One of my favorite hostess gifts at Christmas time was a homemade ornament for my tree. I’m a tea granny and good friends will get me a box of specialty teas. LOVE IT.

  4. I have Celiac disease and I wouldn’t bring my own food to a dinner party and draw attention to myself. I eat the veggies and pick at whatever I can. It’s only for a couple of hours, it’s not like I’m going to starve. I’m there to be with friends more than eat.

  5. I think you should UN scratch through your comment about bringing your own food. No matter what kind of disease they are dying from — it’s still rude to bring your own food. Eat lots before hand… drink lots of water… move food around on your plate, and feign happiness.

    This is a great list!! I should print it out and mail it to my guests who are coming for thanksgiving. LOL I’m just kidding… (sorta).

  6. if your hostess is your 8 mos preg sister in law whom you have not met even though she has been married 8 years to your brother its still not ok to bring your own food
    her feelings will be hurt

  7. i’m so with you on the kid thing. i hate to spend days cleaning and preparing my house for a party and then my guests arrive with their children who promptly destroy it. it’s one of the reasons i hate doing “formal” parties.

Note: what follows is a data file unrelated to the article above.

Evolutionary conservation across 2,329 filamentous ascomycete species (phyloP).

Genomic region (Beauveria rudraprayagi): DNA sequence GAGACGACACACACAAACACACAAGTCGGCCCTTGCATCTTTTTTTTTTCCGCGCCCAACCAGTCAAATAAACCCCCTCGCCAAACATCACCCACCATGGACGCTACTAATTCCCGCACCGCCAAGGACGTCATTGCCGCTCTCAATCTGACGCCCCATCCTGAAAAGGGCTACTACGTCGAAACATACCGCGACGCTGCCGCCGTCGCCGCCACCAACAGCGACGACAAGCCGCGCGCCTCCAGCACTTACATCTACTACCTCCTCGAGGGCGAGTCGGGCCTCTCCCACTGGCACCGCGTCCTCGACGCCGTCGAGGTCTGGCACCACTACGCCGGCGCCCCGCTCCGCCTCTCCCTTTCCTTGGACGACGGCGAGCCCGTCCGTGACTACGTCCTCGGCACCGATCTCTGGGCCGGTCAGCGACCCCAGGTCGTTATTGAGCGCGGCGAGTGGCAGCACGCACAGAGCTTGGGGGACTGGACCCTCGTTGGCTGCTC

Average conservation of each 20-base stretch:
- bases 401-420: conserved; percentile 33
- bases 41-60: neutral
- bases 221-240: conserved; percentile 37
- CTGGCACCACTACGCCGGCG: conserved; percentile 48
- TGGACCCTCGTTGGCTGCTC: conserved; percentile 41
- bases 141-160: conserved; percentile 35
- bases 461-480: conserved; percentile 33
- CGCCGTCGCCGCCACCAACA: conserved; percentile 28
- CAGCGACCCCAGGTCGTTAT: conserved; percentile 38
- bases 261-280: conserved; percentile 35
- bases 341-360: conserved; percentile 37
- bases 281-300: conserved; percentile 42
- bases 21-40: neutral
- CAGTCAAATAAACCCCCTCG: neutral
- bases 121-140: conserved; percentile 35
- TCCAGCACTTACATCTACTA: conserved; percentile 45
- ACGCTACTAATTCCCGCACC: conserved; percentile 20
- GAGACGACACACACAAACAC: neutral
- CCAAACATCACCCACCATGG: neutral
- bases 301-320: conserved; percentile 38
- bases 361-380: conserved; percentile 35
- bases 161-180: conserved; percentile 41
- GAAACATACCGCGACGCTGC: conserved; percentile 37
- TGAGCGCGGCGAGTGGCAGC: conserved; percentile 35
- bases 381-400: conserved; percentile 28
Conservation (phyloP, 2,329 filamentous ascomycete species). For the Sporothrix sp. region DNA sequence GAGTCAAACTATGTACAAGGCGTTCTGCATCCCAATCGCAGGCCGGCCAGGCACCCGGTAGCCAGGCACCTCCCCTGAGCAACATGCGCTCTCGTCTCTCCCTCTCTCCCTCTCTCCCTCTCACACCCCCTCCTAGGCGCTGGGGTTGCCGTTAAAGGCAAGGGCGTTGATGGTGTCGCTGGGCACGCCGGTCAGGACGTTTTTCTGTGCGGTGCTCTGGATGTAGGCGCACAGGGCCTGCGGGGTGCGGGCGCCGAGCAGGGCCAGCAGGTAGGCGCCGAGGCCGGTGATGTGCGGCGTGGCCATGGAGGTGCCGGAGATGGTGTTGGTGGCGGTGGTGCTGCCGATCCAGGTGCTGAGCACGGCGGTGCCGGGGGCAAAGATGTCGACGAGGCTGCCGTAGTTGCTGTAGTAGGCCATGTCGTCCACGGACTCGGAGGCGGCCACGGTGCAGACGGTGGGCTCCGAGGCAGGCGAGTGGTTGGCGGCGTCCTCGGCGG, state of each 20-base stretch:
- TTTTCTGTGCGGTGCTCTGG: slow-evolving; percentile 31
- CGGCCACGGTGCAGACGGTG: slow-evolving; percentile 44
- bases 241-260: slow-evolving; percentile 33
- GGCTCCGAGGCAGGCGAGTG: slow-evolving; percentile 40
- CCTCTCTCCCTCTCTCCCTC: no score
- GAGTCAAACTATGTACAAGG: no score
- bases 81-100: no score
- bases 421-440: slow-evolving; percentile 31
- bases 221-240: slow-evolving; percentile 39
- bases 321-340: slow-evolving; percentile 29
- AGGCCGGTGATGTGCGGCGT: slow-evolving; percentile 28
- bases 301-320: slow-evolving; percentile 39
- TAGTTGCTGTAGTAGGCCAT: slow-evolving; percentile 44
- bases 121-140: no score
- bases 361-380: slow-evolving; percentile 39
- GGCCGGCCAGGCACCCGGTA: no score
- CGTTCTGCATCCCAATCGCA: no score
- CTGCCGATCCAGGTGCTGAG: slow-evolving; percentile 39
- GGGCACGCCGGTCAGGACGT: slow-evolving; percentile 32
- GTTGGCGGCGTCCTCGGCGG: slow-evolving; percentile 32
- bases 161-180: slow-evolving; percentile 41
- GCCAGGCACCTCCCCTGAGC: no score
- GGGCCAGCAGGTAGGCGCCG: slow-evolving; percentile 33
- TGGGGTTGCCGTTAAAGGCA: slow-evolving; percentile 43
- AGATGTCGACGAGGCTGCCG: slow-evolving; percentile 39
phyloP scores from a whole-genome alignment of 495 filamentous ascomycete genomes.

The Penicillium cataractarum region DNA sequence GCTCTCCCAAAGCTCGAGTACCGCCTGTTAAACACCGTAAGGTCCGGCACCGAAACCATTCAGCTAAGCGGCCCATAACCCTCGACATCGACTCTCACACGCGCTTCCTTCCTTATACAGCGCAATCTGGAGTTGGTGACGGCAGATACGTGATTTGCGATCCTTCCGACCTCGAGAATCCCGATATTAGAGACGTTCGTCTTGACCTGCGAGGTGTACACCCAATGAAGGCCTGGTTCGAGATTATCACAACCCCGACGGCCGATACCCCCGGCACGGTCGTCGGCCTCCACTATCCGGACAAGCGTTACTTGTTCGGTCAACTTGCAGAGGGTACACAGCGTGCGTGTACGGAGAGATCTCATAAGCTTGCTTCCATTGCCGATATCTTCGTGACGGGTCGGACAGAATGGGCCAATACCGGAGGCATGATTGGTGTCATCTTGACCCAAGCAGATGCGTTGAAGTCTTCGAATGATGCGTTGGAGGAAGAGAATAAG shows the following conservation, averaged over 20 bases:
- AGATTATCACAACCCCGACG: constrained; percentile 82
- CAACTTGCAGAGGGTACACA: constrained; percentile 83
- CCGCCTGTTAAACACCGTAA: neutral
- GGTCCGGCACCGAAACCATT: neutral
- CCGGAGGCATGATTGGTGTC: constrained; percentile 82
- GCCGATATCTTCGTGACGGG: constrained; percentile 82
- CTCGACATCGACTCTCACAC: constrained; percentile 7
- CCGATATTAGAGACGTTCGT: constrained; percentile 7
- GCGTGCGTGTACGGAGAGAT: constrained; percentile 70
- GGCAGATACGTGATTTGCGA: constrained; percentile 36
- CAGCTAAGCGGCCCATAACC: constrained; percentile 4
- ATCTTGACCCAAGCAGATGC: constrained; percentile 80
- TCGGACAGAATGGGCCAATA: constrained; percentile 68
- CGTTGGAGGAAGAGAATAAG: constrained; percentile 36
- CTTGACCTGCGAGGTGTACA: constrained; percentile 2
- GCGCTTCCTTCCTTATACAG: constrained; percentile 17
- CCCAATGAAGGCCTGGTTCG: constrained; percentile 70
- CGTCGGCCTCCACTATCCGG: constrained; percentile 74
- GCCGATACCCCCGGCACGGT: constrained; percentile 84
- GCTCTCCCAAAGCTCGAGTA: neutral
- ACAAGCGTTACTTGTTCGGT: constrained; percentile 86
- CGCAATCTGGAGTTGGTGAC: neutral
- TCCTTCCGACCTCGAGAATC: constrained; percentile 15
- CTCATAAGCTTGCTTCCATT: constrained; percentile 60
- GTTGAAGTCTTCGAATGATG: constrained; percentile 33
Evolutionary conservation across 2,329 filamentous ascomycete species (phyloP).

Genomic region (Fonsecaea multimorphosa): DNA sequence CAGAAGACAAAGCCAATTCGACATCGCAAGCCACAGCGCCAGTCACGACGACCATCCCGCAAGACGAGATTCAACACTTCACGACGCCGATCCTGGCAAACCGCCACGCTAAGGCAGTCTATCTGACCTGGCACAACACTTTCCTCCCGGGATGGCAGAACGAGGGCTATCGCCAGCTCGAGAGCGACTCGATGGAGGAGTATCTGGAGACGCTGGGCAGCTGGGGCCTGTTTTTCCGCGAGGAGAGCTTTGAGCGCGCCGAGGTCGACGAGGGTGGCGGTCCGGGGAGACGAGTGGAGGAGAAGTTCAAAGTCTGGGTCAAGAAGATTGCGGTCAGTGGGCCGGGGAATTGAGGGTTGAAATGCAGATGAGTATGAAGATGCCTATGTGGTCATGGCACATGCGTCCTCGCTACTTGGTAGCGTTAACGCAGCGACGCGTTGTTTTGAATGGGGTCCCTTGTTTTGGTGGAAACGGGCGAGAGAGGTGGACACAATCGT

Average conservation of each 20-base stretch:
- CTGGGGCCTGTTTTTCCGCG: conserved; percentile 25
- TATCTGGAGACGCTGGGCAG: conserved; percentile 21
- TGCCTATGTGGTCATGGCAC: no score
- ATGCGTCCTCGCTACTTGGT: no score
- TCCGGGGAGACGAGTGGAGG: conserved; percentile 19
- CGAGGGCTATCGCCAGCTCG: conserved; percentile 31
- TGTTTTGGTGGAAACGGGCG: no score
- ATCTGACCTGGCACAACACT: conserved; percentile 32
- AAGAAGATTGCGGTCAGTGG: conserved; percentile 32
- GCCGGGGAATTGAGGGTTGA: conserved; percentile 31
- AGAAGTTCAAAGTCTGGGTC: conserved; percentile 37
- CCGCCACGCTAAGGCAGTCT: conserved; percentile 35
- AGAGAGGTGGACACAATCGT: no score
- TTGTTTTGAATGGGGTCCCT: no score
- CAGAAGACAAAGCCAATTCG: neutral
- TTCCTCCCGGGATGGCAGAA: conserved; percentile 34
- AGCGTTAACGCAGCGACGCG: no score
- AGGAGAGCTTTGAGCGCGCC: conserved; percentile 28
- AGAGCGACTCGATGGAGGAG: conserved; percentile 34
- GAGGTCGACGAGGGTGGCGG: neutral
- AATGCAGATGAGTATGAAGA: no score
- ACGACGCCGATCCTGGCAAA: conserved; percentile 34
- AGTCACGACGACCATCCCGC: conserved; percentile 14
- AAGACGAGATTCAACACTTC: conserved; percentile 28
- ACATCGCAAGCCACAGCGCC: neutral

8. I’m not so sure a hostess gift is always required. There is something to be said for showing up empty-handed and receiving the gift of someone else’s hospitality. A bottle of wine at Christmas time, and always some kind of gift from a houseguest, but there has been a dramatic inflation in hostess gifting that makes me wonder if people understand hospitality at all. Receiving is as important as giving, and nowadays it’s all so transactional. And I agree with you on the RSVP thing – and would add, “don’t call at 4:00 and ask ‘are we still on for tonight?'”